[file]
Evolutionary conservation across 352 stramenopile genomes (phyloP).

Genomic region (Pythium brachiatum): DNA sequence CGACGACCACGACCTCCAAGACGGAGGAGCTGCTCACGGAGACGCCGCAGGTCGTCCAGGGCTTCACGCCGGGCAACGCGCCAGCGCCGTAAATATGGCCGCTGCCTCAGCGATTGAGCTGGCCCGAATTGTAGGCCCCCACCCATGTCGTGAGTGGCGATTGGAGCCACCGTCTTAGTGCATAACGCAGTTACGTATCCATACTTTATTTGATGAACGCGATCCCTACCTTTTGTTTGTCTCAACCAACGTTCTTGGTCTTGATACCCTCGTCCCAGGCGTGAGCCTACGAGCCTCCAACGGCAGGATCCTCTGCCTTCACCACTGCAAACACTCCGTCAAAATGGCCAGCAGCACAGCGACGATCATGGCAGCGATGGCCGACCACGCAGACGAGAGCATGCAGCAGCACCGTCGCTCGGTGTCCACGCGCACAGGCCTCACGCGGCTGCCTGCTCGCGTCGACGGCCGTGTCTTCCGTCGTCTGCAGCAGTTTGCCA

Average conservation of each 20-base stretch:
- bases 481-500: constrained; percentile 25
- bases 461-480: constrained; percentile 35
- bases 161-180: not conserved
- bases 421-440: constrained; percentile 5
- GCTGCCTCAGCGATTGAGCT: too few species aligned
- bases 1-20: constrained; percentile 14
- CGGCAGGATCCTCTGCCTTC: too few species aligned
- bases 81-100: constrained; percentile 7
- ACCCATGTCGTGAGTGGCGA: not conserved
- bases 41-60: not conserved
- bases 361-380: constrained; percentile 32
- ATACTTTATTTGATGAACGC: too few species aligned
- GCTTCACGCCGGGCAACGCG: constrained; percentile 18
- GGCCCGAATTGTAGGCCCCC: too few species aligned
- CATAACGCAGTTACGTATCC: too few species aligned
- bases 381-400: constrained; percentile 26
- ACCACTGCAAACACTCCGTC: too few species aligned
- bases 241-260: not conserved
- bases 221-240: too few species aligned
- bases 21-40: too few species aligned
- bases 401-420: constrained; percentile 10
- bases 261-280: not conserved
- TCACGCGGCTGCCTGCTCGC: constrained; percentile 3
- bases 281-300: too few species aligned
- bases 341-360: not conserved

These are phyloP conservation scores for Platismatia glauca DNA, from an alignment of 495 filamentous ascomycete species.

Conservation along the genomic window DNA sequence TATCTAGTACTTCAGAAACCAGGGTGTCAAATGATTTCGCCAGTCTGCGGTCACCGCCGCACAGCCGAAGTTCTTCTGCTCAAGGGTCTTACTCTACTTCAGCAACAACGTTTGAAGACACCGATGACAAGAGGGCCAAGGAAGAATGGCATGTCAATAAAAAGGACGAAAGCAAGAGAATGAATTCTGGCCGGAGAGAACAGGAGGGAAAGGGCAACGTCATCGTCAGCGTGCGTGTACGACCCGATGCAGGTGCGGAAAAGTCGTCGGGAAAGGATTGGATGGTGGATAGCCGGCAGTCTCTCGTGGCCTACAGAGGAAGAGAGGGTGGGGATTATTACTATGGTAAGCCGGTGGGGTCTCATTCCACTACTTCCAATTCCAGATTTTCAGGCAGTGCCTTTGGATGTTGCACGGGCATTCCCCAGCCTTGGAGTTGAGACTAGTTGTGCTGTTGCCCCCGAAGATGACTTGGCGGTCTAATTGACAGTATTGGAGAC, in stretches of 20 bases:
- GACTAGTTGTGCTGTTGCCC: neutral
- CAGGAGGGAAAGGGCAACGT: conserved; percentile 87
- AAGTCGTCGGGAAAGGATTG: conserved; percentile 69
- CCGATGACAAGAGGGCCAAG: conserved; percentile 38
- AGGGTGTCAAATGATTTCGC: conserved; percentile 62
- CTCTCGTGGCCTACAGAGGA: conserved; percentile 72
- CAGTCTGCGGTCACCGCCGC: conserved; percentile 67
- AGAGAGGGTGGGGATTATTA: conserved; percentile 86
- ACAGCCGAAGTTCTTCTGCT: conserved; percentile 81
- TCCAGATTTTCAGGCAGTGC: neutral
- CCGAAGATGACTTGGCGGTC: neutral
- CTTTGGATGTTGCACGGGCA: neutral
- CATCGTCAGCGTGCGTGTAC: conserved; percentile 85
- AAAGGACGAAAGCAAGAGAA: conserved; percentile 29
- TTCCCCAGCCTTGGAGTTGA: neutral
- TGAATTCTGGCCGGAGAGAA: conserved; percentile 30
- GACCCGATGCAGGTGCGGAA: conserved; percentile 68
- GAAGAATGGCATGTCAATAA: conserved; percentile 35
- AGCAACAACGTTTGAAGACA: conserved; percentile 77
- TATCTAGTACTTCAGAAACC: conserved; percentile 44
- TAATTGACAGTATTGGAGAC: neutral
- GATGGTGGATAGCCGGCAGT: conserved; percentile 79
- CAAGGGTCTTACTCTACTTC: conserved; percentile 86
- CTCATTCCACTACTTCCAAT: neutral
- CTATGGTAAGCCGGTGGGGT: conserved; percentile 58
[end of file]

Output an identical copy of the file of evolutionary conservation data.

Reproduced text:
Evolutionary conservation across 352 stramenopile genomes (phyloP).

Genomic region (Pythium brachiatum): DNA sequence CGACGACCACGACCTCCAAGACGGAGGAGCTGCTCACGGAGACGCCGCAGGTCGTCCAGGGCTTCACGCCGGGCAACGCGCCAGCGCCGTAAATATGGCCGCTGCCTCAGCGATTGAGCTGGCCCGAATTGTAGGCCCCCACCCATGTCGTGAGTGGCGATTGGAGCCACCGTCTTAGTGCATAACGCAGTTACGTATCCATACTTTATTTGATGAACGCGATCCCTACCTTTTGTTTGTCTCAACCAACGTTCTTGGTCTTGATACCCTCGTCCCAGGCGTGAGCCTACGAGCCTCCAACGGCAGGATCCTCTGCCTTCACCACTGCAAACACTCCGTCAAAATGGCCAGCAGCACAGCGACGATCATGGCAGCGATGGCCGACCACGCAGACGAGAGCATGCAGCAGCACCGTCGCTCGGTGTCCACGCGCACAGGCCTCACGCGGCTGCCTGCTCGCGTCGACGGCCGTGTCTTCCGTCGTCTGCAGCAGTTTGCCA

Average conservation of each 20-base stretch:
- bases 481-500: constrained; percentile 25
- bases 461-480: constrained; percentile 35
- bases 161-180: not conserved
- bases 421-440: constrained; percentile 5
- GCTGCCTCAGCGATTGAGCT: too few species aligned
- bases 1-20: constrained; percentile 14
- CGGCAGGATCCTCTGCCTTC: too few species aligned
- bases 81-100: constrained; percentile 7
- ACCCATGTCGTGAGTGGCGA: not conserved
- bases 41-60: not conserved
- bases 361-380: constrained; percentile 32
- ATACTTTATTTGATGAACGC: too few species aligned
- GCTTCACGCCGGGCAACGCG: constrained; percentile 18
- GGCCCGAATTGTAGGCCCCC: too few species aligned
- CATAACGCAGTTACGTATCC: too few species aligned
- bases 381-400: constrained; percentile 26
- ACCACTGCAAACACTCCGTC: too few species aligned
- bases 241-260: not conserved
- bases 221-240: too few species aligned
- bases 21-40: too few species aligned
- bases 401-420: constrained; percentile 10
- bases 261-280: not conserved
- TCACGCGGCTGCCTGCTCGC: constrained; percentile 3
- bases 281-300: too few species aligned
- bases 341-360: not conserved

These are phyloP conservation scores for Platismatia glauca DNA, from an alignment of 495 filamentous ascomycete species.

Conservation along the genomic window DNA sequence TATCTAGTACTTCAGAAACCAGGGTGTCAAATGATTTCGCCAGTCTGCGGTCACCGCCGCACAGCCGAAGTTCTTCTGCTCAAGGGTCTTACTCTACTTCAGCAACAACGTTTGAAGACACCGATGACAAGAGGGCCAAGGAAGAATGGCATGTCAATAAAAAGGACGAAAGCAAGAGAATGAATTCTGGCCGGAGAGAACAGGAGGGAAAGGGCAACGTCATCGTCAGCGTGCGTGTACGACCCGATGCAGGTGCGGAAAAGTCGTCGGGAAAGGATTGGATGGTGGATAGCCGGCAGTCTCTCGTGGCCTACAGAGGAAGAGAGGGTGGGGATTATTACTATGGTAAGCCGGTGGGGTCTCATTCCACTACTTCCAATTCCAGATTTTCAGGCAGTGCCTTTGGATGTTGCACGGGCATTCCCCAGCCTTGGAGTTGAGACTAGTTGTGCTGTTGCCCCCGAAGATGACTTGGCGGTCTAATTGACAGTATTGGAGAC, in stretches of 20 bases:
- GACTAGTTGTGCTGTTGCCC: neutral
- CAGGAGGGAAAGGGCAACGT: conserved; percentile 87
- AAGTCGTCGGGAAAGGATTG: conserved; percentile 69
- CCGATGACAAGAGGGCCAAG: conserved; percentile 38
- AGGGTGTCAAATGATTTCGC: conserved; percentile 62
- CTCTCGTGGCCTACAGAGGA: conserved; percentile 72
- CAGTCTGCGGTCACCGCCGC: conserved; percentile 67
- AGAGAGGGTGGGGATTATTA: conserved; percentile 86
- ACAGCCGAAGTTCTTCTGCT: conserved; percentile 81
- TCCAGATTTTCAGGCAGTGC: neutral
- CCGAAGATGACTTGGCGGTC: neutral
- CTTTGGATGTTGCACGGGCA: neutral
- CATCGTCAGCGTGCGTGTAC: conserved; percentile 85
- AAAGGACGAAAGCAAGAGAA: conserved; percentile 29
- TTCCCCAGCCTTGGAGTTGA: neutral
- TGAATTCTGGCCGGAGAGAA: conserved; percentile 30
- GACCCGATGCAGGTGCGGAA: conserved; percentile 68
- GAAGAATGGCATGTCAATAA: conserved; percentile 35
- AGCAACAACGTTTGAAGACA: conserved; percentile 77
- TATCTAGTACTTCAGAAACC: conserved; percentile 44
- TAATTGACAGTATTGGAGAC: neutral
- GATGGTGGATAGCCGGCAGT: conserved; percentile 79
- CAAGGGTCTTACTCTACTTC: conserved; percentile 86
- CTCATTCCACTACTTCCAAT: neutral
- CTATGGTAAGCCGGTGGGGT: conserved; percentile 58